José L. Torero

University College London (UK)
Prof. José L. Torero is the Head of the Department of Civil, Environmental and Geomatic Engineering at University College London (UK). He was Director of the Center for Disaster Resilience at the University of Maryland (US) and Head of the School of Civil Engineering at the University of Queensland (Australia). He works in the fields of fire safety, combustion, environmental remediation and sanitation where he specializes in complex environments such as developing nations, complex urban environments, novel architectures, and critical infrastructure, among others topics. He has studied major environmental problems such as oil-spills or large underground coal fires where he has developed unique approaches towards impact mitigation. He is co-inventor of STaR, a technology for soil remediation that has been extensively commercialized and also extended to sanitation and the efficient management of wastewater.
Modelling Fire as a Natural Resource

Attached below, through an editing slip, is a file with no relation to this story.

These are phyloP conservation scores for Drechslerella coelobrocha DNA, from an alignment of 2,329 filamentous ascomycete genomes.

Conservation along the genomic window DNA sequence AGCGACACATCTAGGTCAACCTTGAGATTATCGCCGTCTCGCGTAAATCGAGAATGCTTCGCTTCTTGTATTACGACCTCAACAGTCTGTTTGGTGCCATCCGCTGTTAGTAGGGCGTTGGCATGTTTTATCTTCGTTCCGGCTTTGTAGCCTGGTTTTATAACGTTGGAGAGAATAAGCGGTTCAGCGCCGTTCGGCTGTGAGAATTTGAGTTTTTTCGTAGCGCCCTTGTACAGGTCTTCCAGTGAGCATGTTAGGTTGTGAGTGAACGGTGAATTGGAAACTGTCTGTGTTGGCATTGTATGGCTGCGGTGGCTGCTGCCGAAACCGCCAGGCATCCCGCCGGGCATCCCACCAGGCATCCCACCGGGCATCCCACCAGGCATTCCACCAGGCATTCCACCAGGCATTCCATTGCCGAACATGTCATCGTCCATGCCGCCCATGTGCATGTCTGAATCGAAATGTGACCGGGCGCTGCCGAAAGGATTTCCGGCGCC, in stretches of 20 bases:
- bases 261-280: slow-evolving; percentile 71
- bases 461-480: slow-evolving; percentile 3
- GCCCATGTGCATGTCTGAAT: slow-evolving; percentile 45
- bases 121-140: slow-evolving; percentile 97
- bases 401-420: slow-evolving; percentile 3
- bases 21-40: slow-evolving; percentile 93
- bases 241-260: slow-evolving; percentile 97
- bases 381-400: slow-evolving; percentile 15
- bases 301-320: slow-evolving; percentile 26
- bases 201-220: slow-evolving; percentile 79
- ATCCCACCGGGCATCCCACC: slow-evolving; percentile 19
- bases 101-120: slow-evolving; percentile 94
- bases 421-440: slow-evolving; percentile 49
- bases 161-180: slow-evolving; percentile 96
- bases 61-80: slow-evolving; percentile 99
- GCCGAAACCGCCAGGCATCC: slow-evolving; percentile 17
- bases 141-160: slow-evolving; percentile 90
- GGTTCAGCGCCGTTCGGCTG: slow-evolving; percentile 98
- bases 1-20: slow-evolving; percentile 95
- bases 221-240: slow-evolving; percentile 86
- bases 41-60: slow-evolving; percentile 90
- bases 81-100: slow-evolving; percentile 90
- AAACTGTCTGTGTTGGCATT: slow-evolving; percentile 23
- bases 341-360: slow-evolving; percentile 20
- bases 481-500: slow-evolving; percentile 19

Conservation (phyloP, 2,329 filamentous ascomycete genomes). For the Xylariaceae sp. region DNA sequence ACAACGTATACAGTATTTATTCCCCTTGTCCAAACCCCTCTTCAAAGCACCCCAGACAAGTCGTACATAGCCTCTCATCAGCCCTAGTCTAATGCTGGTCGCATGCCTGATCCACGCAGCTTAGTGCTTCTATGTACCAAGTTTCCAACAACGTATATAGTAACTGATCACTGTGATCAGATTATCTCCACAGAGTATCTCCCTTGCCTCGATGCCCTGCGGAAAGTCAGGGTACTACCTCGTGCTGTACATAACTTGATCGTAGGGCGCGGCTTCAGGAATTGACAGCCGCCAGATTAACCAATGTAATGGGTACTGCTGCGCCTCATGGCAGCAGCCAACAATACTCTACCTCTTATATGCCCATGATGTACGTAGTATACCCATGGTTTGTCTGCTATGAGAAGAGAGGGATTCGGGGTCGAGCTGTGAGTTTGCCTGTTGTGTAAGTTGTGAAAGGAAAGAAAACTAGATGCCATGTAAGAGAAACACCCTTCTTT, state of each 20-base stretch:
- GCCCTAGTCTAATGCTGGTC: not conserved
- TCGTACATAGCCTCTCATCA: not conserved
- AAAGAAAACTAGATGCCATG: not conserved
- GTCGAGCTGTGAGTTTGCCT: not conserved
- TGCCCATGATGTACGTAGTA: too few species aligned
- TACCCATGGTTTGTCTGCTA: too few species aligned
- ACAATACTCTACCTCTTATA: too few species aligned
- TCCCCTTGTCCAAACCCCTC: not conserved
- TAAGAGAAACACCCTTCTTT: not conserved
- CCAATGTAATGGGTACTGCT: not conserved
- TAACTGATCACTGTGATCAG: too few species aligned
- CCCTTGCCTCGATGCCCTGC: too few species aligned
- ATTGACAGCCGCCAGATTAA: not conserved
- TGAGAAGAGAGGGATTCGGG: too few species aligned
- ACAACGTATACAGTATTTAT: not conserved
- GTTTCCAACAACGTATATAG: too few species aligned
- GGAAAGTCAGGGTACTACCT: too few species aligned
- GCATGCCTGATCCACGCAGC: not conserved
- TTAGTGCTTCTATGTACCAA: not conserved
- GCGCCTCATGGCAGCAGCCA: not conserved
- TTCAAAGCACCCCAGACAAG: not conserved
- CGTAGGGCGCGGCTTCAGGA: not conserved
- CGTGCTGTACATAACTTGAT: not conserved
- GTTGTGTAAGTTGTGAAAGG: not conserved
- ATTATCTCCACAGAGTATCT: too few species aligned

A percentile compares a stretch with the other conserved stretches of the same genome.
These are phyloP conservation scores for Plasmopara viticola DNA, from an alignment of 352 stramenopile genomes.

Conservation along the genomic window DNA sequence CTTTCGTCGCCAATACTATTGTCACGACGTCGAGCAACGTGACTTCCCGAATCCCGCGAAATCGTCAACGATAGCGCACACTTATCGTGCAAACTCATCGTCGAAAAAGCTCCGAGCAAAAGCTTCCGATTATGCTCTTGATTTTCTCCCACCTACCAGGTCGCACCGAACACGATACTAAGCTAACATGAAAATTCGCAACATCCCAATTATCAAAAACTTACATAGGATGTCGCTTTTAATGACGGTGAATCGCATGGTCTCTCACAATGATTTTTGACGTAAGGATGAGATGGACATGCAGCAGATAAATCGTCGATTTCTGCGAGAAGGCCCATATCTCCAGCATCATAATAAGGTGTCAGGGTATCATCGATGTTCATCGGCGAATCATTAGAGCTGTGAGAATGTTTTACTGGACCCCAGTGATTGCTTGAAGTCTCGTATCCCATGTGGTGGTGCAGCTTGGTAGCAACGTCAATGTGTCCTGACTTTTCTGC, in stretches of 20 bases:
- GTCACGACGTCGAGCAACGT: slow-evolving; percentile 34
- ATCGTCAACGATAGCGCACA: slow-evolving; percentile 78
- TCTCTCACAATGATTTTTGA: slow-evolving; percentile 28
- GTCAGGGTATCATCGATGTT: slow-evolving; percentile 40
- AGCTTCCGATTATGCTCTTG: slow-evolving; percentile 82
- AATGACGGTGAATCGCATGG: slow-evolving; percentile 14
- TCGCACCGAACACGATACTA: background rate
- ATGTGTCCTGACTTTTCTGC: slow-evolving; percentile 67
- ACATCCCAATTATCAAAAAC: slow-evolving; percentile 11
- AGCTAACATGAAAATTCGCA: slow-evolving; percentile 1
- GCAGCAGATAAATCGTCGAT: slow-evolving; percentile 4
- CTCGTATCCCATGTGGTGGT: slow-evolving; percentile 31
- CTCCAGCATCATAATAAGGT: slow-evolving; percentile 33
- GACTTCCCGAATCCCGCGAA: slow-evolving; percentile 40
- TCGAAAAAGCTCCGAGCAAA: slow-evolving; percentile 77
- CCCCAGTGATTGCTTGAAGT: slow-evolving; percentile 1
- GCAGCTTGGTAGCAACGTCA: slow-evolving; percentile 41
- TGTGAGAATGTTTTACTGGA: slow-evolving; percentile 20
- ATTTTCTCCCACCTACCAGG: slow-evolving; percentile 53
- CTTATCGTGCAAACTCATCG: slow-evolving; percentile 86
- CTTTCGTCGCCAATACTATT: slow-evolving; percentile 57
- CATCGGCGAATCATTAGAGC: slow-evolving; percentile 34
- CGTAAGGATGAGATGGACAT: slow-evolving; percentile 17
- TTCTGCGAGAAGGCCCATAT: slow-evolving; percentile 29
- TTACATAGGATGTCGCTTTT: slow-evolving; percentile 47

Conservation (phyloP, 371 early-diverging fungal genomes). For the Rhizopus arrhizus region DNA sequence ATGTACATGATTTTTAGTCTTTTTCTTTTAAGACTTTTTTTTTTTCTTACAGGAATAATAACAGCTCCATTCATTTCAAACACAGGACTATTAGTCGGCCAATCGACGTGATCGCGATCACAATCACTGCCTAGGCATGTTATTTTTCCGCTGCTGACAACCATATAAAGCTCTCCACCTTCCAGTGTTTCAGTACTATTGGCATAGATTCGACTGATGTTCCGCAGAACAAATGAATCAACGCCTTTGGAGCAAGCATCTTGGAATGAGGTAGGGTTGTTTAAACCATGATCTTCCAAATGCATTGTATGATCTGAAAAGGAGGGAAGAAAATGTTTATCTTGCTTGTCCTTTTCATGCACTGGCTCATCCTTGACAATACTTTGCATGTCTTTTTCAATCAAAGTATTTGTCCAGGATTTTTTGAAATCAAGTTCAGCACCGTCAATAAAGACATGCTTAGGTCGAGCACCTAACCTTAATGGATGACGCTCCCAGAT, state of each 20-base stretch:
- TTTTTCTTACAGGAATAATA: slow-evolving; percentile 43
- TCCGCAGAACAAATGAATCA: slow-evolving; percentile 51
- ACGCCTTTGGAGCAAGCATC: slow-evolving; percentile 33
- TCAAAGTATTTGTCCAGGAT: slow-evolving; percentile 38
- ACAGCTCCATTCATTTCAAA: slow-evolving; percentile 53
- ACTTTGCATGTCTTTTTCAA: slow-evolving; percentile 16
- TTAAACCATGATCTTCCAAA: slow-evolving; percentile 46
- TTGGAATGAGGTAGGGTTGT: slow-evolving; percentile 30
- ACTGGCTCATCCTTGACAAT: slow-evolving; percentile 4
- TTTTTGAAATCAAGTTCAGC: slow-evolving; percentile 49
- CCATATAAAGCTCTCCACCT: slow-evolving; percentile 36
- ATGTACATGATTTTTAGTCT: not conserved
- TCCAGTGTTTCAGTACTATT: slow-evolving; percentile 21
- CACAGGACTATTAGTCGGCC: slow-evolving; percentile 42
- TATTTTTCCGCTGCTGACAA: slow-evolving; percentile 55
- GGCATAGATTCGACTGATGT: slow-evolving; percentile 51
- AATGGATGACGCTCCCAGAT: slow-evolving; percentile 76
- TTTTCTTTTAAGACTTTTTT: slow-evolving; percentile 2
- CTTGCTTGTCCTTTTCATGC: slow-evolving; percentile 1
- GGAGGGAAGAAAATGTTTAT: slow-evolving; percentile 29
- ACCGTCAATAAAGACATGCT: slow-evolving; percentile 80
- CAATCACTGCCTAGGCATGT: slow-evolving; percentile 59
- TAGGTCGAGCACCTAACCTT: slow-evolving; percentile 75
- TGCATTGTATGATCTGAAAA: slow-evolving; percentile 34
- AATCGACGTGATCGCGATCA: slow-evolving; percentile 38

Fire is generally perceived as a destructive force not a natural resource. This is mainly because the perception is that fire cannot be controlled, therefore it cannot be harnessed in a natural manner. A very different perception exists of combustion systems, from an internal combustion engine to an incinerator. While some fires, such as fire places, can be controlled in a natural and simple manner most fires seem to escape any form of management or control. At the core is the misunderstood complexity that disables any attempts to model fires. Combustion systems used as power sources can be isolated from their boundaries, therefore modelling of the combustion processes can be restricted to length and time scales consistent with the flame thickness, transport processes and the reaction kinetics. Once these can be resolved using detailed direct numerical simulation of chemistry and transport processes, different mathematical techniques can be used to extend the domain to realistic length scales (i.e. combustion chamber, burner, reactor, etc.). Thus, concepts such a s a “perfectly stirred reactor” (PSR) can be used when the resolution of the chemistry is most important and the turbulence details can be omitted or “flamelets” when the opposite is true and turbulence needs to be resolved while chemistry can be simplified. Numerical simulation of combustion systems has been demonstrated as viable and numerous techniques have been developed and reported. As such combustion is perceived as a natural resource. Fire is a combustion system where the reaction cannot be isolated from the boundary conditions, and as such the reaction details cannot be isolated from the boundary conditions. Furthermore, flow fields are mostly dominated by buoyancy, thus the flow field is strongly coupled with the combustion process. Fire is therefore a process that inevitably crosses length and time scales that cover several orders of magnitude. Furthermore, all time and length scales need to be resolved simultaneously. While simplifications are possible, these are very complex and conventional mathematical techniques used for combustion have proven to be unable to simulate fires. Fire modelling remains very computationally intensive and inaccurate. Therefore, fire has not been perceived as a harnessed resource but as a destructive force. This presentation explores the concept of data assimilation with a combination of simplified models and complex numerical simulations as a viable means to produce fire predictions at a reasonable computational cost and adequate precision. Given that fires are both initial and boundary value problems, conventional data assimilation techniques used for weather forecasting do not apply. Furthermore, data quality and quantity is poor when contrasted with the needs of such non-linear problems, thus most statistical techniques do not deliver sufficient accuracy and robustness. Therefore, novel mathematical approaches need to be implemented. Potential approaches that introduce physically based constraints rather than mathematical analysis of data will be discussed.